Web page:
Security Concerns in Egypt During Coptic Christmas

By Christian Watjen, Epoch Times
January 6, 2011 Updated: October 1, 2015
Pope Shenuda III, head of the Egyptian Coptic Orthodox Church, leads the Coptic Christmas midnight mass in Abassiya Cathedral in Cairo on January 6, 2011. Coptic Christians were gathering in Egypt for Christmas Eve services, protected by a cordon of steel (Mohammed Abed/AFP/Getty Images)
Pope Shenuda III, head of the Egyptian Coptic Orthodox Church, leads the Coptic Christmas midnight mass in Abassiya Cathedral in Cairo on January 6, 2011. Coptic Christians were gathering in Egypt for Christmas Eve services, protected by a cordon of steel (Mohammed Abed/AFP/Getty Images)

Coptic Christian churches and other vital facilities in Egypt are under tight security for Coptic Christmas celebrated on Jan. 7, according to the Egyptian State Security Service, amid fears of a subsequent terrorist attack.

A suicide bombing on New Year’s Day at a Coptic church in Alexandria killed 23 worshippers and has stirred tension within the group.

Copts are native Egyptian Christians with ancient roots and constitute the biggest Christian community in the Middle East.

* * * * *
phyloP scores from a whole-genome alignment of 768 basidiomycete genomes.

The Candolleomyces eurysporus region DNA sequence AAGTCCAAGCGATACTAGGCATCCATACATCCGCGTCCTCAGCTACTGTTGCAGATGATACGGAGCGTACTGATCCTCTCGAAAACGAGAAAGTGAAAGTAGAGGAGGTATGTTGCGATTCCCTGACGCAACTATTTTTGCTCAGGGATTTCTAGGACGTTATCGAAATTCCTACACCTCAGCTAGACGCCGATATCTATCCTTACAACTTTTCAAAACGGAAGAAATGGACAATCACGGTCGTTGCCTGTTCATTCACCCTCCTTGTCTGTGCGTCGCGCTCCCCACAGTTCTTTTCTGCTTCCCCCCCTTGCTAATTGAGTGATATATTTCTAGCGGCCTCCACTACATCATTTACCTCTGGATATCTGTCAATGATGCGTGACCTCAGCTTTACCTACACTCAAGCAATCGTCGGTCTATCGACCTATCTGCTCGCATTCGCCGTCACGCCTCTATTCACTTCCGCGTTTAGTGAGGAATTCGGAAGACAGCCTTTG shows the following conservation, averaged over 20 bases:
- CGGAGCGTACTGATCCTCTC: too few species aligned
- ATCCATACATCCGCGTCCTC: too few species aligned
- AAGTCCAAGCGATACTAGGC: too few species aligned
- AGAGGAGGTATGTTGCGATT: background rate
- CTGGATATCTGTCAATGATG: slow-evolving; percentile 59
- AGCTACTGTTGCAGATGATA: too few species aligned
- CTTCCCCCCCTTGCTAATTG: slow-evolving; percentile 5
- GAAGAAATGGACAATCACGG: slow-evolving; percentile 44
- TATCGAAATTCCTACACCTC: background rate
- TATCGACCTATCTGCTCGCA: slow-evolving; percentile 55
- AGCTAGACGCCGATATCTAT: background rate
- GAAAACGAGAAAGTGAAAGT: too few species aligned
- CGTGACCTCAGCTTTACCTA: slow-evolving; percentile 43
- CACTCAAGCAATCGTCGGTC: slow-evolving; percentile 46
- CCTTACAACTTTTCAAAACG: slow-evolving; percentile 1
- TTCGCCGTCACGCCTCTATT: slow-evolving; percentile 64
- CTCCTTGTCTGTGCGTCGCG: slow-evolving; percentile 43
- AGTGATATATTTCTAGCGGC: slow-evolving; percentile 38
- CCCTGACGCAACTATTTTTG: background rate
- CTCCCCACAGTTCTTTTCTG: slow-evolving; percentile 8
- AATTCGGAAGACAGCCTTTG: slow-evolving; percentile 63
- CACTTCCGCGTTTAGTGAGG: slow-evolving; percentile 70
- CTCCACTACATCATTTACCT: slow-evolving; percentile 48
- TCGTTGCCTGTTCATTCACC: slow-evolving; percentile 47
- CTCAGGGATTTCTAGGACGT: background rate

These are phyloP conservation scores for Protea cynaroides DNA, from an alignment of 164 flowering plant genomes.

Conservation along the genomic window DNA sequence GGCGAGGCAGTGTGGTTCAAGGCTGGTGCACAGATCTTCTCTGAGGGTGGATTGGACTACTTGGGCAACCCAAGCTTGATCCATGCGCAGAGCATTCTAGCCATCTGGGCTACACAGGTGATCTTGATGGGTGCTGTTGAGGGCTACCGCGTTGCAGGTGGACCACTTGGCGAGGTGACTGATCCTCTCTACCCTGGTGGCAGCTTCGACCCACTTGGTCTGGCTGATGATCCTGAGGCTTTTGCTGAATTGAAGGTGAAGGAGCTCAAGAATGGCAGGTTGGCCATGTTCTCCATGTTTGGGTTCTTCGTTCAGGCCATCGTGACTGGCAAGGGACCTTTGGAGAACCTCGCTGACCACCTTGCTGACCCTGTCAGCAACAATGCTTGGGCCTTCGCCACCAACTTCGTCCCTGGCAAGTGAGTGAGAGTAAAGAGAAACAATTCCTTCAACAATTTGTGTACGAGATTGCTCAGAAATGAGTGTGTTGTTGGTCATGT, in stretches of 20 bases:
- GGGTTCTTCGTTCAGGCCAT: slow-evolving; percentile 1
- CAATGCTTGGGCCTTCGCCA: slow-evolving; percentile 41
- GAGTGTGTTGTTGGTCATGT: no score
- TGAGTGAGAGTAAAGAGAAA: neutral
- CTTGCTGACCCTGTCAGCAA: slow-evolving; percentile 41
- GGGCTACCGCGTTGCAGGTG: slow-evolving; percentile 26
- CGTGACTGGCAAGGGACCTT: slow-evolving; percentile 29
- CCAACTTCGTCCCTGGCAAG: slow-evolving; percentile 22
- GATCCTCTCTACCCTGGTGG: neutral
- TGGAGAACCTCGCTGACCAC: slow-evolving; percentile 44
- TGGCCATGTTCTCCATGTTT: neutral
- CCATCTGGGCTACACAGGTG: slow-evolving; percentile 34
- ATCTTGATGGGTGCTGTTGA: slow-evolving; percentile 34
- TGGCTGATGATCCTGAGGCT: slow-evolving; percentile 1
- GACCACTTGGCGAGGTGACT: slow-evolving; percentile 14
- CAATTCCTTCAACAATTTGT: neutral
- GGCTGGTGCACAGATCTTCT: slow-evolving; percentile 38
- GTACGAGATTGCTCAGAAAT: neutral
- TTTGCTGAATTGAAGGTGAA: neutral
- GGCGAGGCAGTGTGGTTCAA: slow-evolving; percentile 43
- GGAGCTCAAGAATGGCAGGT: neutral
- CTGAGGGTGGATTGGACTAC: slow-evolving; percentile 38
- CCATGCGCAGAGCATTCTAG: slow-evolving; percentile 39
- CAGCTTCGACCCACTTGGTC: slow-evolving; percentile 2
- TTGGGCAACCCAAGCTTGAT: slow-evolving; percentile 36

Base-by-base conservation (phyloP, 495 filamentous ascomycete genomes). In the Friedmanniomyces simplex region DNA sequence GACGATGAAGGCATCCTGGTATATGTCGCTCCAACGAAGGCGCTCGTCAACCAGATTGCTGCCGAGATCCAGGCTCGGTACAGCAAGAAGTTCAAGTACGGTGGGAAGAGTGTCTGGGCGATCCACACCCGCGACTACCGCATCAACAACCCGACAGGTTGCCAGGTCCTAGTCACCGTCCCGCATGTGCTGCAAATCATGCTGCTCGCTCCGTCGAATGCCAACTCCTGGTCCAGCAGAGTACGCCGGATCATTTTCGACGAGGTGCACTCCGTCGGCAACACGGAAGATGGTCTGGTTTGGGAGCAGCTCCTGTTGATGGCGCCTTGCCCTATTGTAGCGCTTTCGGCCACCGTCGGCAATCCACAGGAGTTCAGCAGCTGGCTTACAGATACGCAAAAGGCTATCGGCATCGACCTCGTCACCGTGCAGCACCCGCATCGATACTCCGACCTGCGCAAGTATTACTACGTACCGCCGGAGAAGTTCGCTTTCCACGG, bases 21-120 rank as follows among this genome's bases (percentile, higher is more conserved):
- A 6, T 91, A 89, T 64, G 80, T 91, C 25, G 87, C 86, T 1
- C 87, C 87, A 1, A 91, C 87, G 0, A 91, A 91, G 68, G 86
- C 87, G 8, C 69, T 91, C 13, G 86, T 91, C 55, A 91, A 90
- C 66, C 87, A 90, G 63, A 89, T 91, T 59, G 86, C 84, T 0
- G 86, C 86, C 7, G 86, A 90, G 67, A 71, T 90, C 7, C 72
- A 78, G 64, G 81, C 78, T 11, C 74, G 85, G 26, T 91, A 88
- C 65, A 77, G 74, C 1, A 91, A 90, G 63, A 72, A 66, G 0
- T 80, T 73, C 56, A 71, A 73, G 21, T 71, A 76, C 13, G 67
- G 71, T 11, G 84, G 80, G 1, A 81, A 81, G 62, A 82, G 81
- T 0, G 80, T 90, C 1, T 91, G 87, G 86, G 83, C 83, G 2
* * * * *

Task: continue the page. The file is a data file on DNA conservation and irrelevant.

Despite the security concerns, many Copts in Cairo’s Christian areas are planning to attend the Christmas services, Egyptian newspaper Al-Masry Al-Youm reports.

“Of course I’m going to attend Mass in the evening with my family. I’m scared for my life and the lives of my loved ones, but those who die in a church will go directly to heaven,” the newspaper cited one anonymous worshipper as saying.

The last few days have seen numerous demonstrations by Copts over the terrorist attack. According to the United Nations Refugee Agency, UNHCR, Copts in Egypt have faced systemic discrimination for years. UNHCR sees signs of rising sectarian tensions between the Muslim majority and Christian minority in Egypt.

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